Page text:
The pilgrimage mentioned in Psalms 26 and 27 can also be understood metaphorically as the journey of life: YHWH should ‘show’ the psalmist his way (25:4, 8, 12; 27:11). Therefore, it is not only the road to Zion that is at stake but also the ‘road of YHWH’, thus the road of life or the road of Torah (Barbiero 1999:371). The temple serves as the symbol of YHWH’s presence (cf. the use of פנים and פנה in 25:16; 27:8–9). Similarly, the temple is equated with the land (cf. 25:13; 27:13, Barbiero 1999:371).

It was argued above that the construction חזה בנעם־יהוה in Psalm 27:4 is parallel to the construction ראה בטוב־יהוה in Psalm 27:13. The many instances of the stem טוב in this cluster of psalms throw light on the meaning of the נעם־יהוה, the ‘kindness’ or ‘friendliness’ of YHWH in Psalm 27:4. In Psalm 25:7, the suppliant asks YHWH to forget the sins of his youth and rather remember him according to his steadfast love, for the sake of his ‘goodness’ (טוּב). In 25:8, he states that YHWH is ‘good and upright’ and that is why he instructs sinners in the way. In 25:12, there is the promise that the person who fears YHWH will receive instruction in the way that he should choose, followed in 25:13 by the promise that his ‘soul will abide in well-being (טוֹב)’, and that ‘his offspring will inherit the land’.

Instruction about the way of life, enjoying the privileges of being in YHWH’s presence and the land promise are closely related in Psalm 25. In Psalm 27:11, there is also a prayer that YHWH would teach the suppliant his way and lead him on a level path because of his enemies, followed in 27:13 with the confession that the suppliant believes he will look upon the goodness of YHWH in the land of the living. To receive instruction in the way of life is part and parcel of the privileges enjoyed by those who fear YHWH and desire to be in his presence.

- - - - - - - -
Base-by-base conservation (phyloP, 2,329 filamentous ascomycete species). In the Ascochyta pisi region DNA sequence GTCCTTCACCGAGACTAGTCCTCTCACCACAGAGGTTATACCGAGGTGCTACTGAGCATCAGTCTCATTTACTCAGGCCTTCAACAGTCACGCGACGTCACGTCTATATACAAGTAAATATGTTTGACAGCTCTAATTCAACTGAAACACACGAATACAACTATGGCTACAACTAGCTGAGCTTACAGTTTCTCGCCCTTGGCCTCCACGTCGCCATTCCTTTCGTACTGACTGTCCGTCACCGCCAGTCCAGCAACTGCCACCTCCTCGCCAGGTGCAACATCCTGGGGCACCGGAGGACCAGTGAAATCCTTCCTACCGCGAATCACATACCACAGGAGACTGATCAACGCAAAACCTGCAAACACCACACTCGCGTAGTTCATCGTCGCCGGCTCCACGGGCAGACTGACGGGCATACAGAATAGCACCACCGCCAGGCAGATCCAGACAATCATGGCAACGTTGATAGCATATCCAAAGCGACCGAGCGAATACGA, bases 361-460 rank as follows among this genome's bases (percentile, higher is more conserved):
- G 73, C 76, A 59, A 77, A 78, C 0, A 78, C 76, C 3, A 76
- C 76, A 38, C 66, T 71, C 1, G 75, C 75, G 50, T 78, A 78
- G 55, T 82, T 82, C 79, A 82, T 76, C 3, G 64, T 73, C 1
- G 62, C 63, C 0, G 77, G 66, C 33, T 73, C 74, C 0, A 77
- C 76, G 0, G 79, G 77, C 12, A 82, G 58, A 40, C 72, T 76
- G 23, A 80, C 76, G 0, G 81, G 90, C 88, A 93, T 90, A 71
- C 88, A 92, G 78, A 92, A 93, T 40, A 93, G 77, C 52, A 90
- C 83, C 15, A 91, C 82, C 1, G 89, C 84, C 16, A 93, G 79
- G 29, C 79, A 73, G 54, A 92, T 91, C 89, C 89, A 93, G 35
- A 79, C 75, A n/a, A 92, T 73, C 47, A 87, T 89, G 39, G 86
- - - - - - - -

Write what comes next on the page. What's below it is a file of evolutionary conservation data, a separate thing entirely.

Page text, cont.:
Concerning the theme of ‘goodness’ in Psalms 31 and 34, there is in 31:19 an exclamation about the abundant goodness (טוּב) of YHWH which he has stored up for those who fear him and worked for those who take refuge in him ‘before the eyes of humanity’. In Psalm 27, the ‘friendliness’ of YHWH is also closely connected to his protection of the psalmist (Ps 27:4–5). Finally, in Psalm 34, the stem טוֹב is repeated several times. In 34:9, the audience is invited to ‘taste and see that YHWH is good’, with the added assurance that the man who takes refuge in him is blessed. Psalm 34:11 then states that young lions suffer want and hunger, but those who seek YHWH lack no good thing. This echoes the idea of Psalm 27 that those who seek the presence of YHWH will see his kindness and goodness (cf. 27:4, 8, 13). The invitation to ‘see good’ (similar to Ps 27:13) is subsequently repeated in Psalm 34:13: ‘What man is there who desires life and loves many days, that he may see good?’ From the parallels in the cluster in which ‘seeing the goodness of YHWH’ is combined with seeking refuge in the temple and with being taught YHWH’s way, it seems logical to conclude that the psalmist who composed Psalm 27:4 expressed in this verse the desire to abide symbolically in the temple, in YHWH’s presence, and to enjoy the blessings this brings with it (see McCann [2005] on the importance of these aspects in Book I of the Psalms). Included in those blessings would be the privilege of being taught the way of YHWH, the way one should choose (25:12), thus the Torah (cf. ירה in 27:11).